Last month, I posted an update about how my wife and I are raising a cow for beef. This is a summary of our activity and costs for month 12. Bambi just turned one year old on Saturday. Happy birthday, Bambi! As always, let’s first check Bambi’s growth. Here he is at eleven months old:

Bambi - 11 Months Old

       And here he is at twelve months old:

Bambi - 12 Months Old

       I’m not really sure how much Bambi weighs right now, and I probably won’t know again until he goes to the butcher. Now that he’s living with other cows and has little interaction with humans it would probably be difficult to check him with a weight tape. But I can definitely see an improvement between these two pictures. He’s a bit stockier and more filled out.

Costs & Time

       Thanks to moving Bambi to our friends’ pasture, I haven’t spent any time on raising him this past month. I will be paying our friends some amount per month, but they haven’t let me know what it will be yet. I’m thinking it should be somewhere between $20-40/month. I was spending about $40-60/month to feed Bambi, but it won’t cost our friends that much since they have a large pasture. He’s still being fed some grain, but he gets most of his fill from the pasture. So I don’t really have anything to report in terms of time or money spent this past month. But here are our total costs so far for your reference:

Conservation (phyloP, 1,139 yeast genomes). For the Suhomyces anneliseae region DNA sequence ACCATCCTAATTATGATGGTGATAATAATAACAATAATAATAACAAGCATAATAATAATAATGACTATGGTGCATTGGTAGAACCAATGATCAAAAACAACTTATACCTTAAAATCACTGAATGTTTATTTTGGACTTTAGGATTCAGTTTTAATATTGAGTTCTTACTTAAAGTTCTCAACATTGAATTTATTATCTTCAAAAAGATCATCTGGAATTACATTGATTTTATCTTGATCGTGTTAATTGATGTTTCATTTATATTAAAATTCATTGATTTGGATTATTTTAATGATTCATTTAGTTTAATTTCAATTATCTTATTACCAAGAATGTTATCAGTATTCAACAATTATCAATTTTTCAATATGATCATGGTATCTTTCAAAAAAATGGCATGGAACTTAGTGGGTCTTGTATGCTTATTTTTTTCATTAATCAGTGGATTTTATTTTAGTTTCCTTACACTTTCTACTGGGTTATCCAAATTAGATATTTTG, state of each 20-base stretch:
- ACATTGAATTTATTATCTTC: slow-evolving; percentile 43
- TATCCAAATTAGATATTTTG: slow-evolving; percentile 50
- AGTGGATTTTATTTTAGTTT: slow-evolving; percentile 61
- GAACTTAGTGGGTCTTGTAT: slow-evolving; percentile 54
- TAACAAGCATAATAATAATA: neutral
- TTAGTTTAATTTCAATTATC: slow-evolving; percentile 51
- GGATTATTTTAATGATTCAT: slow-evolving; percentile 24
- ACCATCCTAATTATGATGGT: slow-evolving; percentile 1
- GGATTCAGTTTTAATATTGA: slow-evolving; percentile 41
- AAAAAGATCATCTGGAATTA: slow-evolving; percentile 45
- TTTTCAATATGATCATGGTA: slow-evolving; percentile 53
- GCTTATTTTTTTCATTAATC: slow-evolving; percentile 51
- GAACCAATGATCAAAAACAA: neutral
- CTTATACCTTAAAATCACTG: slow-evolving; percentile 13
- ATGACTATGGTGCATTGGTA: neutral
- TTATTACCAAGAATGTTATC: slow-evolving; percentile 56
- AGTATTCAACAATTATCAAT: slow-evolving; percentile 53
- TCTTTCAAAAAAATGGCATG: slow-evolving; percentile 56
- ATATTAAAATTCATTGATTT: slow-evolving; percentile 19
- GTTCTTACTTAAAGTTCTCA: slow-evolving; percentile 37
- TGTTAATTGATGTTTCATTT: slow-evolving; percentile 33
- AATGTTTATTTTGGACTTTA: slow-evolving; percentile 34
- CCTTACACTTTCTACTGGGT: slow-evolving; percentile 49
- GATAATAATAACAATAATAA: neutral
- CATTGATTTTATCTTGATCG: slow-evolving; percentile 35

• Cost of Bambi – Free!
  • Castration & Dehorning – $16.00
  • Milk Replacer – $45.54
  • Miscellaneous – $46.87
  • Feed – $362.77
  • Hay – $88.00
  • Straw – $20.00
  • Medicine – $5.00
  • Total Spent – $584.18
  • Time – 102 hours

       If you want a more accurate estimate after a year, let’s figure on about $620 so far.

       Moving Bambi to our friends’ farm was probably the best decision I’ve made. It’s nice not having to move him around our yard, feed him every day, and refill his water buckets several times a day. We couldn’t have simply paid our friends to keep him from the beginning because bottle feeding requires a good bit of time.

       But it would have been better for us to raise him on the bottle, get him used to eating grain and grass, and then send him back to our friends. Then, we could have paid them a set amount to cover his boarding costs. This would have saved us some money (maybe about $160?) and a ton of time (probably well over 60 hours). The nice thing is that it doesn’t take any extra time for our friends to feed Bambi since they already have other cows to care for.